No one is immune to pain; at some point in your life, you have probably experienced something that hurt you severely. Whether you’ve been physically injured, assaulted, emotionally hurt or a combination of the two, pain is something that everyone struggles with in their life. What you may not realize is that there is a direct relationship between the trauma that we experience and the way we experience chronic pain that has little to do with our physical symptoms. Our mind and body are intimately tied together and when we experience something that harms us physically or emotionally, it carries over to the rest of our body.
Today we are going to take a detailed look at the relationship between chronic pain and trauma to help determine how the two are linked and what can be done to reduce pain and overcome trauma.
Trauma is any event that triggers an emotional response such as your fight or flight response. It can be an accident, injury, a crime, or just a very startling situation. When you experience trauma your central nervous system goes into a heightened state. It begins to react more sensitively and severely to stimuli
This is the reason that many people have trouble coping with their trauma because the trauma causes them to relive the event anytime, they experience something that triggers them. This is why trauma may also be accompanied by feelings of fear, anxiety, or depression. Without proper care, this heightened nervous response can continue for years or even decades and can carry over into other parts of a person’ life.
Now, when we look at the way chronic pain works, we see many similarities. First, chronic pain is caused by a reaction from the central nervous system. That is why the pain is chronic and not acute, it keeps recurring over and over again, usually due to a certain trigger or in response to something in the environment. This is what makes chronic pain difficult to treat in many cases because it is difficult to isolate the different causes and find fixes for all of them.
So then, as you can see, both trauma and chronic pain are rooted in the central nervous system. This means whether a person wants it or not, the two are linked together and can impact one another.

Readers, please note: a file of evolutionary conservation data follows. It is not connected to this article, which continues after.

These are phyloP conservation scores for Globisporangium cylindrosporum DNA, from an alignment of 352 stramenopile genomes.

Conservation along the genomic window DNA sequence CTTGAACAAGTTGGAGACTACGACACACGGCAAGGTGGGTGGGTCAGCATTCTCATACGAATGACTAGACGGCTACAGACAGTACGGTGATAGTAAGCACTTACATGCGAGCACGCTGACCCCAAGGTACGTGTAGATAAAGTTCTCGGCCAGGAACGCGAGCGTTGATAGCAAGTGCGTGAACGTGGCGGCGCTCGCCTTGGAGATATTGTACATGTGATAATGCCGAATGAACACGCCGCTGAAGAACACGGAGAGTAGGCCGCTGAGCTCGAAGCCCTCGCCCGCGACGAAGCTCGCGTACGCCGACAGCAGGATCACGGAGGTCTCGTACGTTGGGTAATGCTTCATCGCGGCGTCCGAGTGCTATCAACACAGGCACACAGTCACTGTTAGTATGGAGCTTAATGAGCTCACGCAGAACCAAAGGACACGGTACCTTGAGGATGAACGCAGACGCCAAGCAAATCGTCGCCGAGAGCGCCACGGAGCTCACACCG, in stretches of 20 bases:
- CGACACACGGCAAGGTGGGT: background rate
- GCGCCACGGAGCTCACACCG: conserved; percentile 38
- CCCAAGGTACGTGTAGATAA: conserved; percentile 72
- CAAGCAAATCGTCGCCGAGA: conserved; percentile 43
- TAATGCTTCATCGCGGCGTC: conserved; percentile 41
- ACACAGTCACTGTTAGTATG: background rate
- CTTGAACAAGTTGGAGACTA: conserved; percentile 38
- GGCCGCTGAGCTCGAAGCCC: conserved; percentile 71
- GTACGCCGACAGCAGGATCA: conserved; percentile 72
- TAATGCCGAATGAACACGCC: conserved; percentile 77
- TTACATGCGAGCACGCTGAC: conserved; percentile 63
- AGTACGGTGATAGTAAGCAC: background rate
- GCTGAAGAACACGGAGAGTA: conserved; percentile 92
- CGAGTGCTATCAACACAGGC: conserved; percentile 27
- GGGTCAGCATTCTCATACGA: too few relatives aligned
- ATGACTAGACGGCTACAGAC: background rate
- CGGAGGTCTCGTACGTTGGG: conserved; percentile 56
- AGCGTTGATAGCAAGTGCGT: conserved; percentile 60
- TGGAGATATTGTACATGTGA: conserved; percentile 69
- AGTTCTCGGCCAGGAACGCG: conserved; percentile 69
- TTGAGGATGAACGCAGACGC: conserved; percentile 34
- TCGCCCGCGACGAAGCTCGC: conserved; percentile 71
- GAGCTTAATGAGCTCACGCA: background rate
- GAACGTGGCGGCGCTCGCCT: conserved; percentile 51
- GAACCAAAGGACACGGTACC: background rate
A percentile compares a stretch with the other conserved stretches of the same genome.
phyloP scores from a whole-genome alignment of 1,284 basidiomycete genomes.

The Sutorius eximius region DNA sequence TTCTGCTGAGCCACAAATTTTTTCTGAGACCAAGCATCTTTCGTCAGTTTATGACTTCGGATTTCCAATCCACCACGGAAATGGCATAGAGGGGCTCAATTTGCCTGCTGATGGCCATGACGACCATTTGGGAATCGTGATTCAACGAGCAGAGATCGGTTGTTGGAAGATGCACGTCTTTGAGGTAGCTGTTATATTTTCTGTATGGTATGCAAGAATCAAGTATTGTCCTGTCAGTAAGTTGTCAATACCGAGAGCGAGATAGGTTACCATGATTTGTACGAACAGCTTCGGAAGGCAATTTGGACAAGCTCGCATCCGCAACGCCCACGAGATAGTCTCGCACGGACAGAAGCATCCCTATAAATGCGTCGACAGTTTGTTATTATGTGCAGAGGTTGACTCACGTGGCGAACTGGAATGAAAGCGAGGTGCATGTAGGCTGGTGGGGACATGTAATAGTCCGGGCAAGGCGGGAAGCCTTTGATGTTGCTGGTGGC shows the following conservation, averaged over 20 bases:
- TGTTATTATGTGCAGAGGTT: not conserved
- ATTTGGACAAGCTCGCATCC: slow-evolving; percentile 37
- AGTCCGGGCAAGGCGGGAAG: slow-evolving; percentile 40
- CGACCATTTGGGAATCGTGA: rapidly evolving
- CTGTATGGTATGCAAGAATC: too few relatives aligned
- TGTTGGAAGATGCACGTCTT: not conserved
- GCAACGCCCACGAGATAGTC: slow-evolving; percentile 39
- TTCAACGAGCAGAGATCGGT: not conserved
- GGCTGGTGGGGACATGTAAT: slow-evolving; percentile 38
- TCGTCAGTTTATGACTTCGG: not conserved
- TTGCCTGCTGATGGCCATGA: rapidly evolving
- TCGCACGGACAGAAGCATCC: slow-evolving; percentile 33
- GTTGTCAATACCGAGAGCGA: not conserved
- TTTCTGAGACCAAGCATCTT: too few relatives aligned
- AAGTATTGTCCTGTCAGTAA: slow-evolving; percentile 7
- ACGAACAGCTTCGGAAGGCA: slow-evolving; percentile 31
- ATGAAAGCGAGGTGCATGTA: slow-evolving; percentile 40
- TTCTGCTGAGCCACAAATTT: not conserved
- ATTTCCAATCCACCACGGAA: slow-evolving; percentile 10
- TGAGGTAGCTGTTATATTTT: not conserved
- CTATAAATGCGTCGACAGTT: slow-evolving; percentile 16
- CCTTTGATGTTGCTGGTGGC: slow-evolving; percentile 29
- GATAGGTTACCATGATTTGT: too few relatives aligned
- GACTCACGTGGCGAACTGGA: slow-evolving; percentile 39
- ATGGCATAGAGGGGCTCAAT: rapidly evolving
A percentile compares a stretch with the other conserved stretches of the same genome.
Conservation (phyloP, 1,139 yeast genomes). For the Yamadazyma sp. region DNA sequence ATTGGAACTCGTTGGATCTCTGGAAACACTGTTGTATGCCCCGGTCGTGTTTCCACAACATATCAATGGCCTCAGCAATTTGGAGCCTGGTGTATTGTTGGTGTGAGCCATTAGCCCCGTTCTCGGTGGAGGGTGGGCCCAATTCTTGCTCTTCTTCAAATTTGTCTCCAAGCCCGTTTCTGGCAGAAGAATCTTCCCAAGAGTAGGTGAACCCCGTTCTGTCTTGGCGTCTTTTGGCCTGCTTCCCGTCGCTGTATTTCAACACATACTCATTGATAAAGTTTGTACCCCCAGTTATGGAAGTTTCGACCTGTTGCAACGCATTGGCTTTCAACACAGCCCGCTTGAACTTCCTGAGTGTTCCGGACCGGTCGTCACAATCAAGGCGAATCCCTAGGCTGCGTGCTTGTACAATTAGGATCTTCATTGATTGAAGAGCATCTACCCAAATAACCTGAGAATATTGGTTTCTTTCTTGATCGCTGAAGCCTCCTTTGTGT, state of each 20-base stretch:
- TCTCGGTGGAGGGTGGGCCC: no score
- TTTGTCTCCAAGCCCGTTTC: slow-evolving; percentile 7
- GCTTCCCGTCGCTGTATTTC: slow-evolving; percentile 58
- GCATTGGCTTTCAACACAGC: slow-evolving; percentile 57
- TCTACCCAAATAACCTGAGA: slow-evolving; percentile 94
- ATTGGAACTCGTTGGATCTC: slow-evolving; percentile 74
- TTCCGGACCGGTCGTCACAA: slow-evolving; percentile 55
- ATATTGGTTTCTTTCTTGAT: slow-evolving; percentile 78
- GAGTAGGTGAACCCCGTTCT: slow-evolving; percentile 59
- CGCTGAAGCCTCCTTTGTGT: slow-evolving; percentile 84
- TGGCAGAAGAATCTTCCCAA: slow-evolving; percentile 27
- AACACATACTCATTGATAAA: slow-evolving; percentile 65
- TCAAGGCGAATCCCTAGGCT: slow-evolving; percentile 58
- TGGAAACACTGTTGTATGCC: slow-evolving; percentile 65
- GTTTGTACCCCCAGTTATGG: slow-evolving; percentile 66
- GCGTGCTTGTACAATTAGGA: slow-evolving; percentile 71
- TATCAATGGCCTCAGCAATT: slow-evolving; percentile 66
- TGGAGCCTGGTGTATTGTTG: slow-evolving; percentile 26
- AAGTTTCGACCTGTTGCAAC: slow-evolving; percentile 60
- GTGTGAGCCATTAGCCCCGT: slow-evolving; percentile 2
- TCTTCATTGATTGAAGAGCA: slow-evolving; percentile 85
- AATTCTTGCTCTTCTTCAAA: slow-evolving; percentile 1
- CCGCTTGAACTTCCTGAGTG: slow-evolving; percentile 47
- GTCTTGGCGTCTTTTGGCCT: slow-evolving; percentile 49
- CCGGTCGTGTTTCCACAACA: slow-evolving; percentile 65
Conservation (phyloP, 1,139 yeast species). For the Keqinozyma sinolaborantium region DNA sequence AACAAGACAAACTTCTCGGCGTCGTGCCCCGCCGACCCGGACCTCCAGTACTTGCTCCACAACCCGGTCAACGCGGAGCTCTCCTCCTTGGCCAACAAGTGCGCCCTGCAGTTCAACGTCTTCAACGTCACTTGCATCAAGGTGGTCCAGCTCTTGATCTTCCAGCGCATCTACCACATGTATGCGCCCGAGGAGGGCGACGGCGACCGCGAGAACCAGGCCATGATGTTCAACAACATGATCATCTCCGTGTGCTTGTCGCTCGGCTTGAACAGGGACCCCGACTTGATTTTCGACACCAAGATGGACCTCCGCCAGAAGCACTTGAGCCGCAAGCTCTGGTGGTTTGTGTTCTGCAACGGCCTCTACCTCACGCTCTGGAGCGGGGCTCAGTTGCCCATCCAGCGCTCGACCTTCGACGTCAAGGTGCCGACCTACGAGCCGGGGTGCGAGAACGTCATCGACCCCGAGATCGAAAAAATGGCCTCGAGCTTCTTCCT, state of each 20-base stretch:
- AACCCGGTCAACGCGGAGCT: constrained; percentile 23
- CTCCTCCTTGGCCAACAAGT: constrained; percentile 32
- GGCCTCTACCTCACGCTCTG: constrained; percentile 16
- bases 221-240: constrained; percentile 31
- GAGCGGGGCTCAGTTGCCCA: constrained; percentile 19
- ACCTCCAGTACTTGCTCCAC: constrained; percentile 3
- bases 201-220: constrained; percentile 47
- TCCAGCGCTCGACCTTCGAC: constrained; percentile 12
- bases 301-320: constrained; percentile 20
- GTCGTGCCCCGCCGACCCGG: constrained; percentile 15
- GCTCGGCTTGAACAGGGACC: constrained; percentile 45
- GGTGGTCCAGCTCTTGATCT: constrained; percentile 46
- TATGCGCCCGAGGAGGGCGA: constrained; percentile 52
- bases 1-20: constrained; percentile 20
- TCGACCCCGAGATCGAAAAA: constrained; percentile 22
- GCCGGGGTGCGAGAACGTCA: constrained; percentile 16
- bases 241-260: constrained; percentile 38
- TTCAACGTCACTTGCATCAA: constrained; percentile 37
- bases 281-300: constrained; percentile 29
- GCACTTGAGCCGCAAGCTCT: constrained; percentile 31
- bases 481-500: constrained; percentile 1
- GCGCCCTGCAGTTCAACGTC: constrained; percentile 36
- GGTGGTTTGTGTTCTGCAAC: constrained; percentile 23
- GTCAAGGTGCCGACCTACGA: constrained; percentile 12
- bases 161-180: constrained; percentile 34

What it means when we say that chronic pain and trauma are linked via the central nervous system is that both are part of the same system and ultimately feed off of one another.
For example, say you are going down the street and the sound of screeching tires suddenly causes you to have a flashback of some trauma you experienced. When this happens, your central nervous system immediately goes into overdrive and this also causes your chronic pain to flare up.
The opposite may also be true as well. An episode of chronic pain may trigger memories of an accident and cause you to relive trauma that you had once experienced, such as injuries from a car crash or an assault.
What this also means is that it can be impossible to read one without treating the other, because even if you happen to be able to get a handle on the chronic pain, the trauma will cause it to resurface and vice versa.
The key to managing trauma and chronic pain if you have them together is to get treatment for both. With the help of psychotherapy and other treatments, it is possible to overcome trauma and manage the way the body responds. Similarly, finding treatment for chronic pain and learning how to manage the flare ups will reduce the episodes and the likelihood of triggering trauma, but the important thing to remember is that both have to be dealt with at the same time. If you leave one untreated, the problem will rear its ugly head again later.
We hope this helps you with dealing with your own pain and trauma the next time you have an episode or experience something that causes you to relive those events. Help is out there, no one should have to go it alone.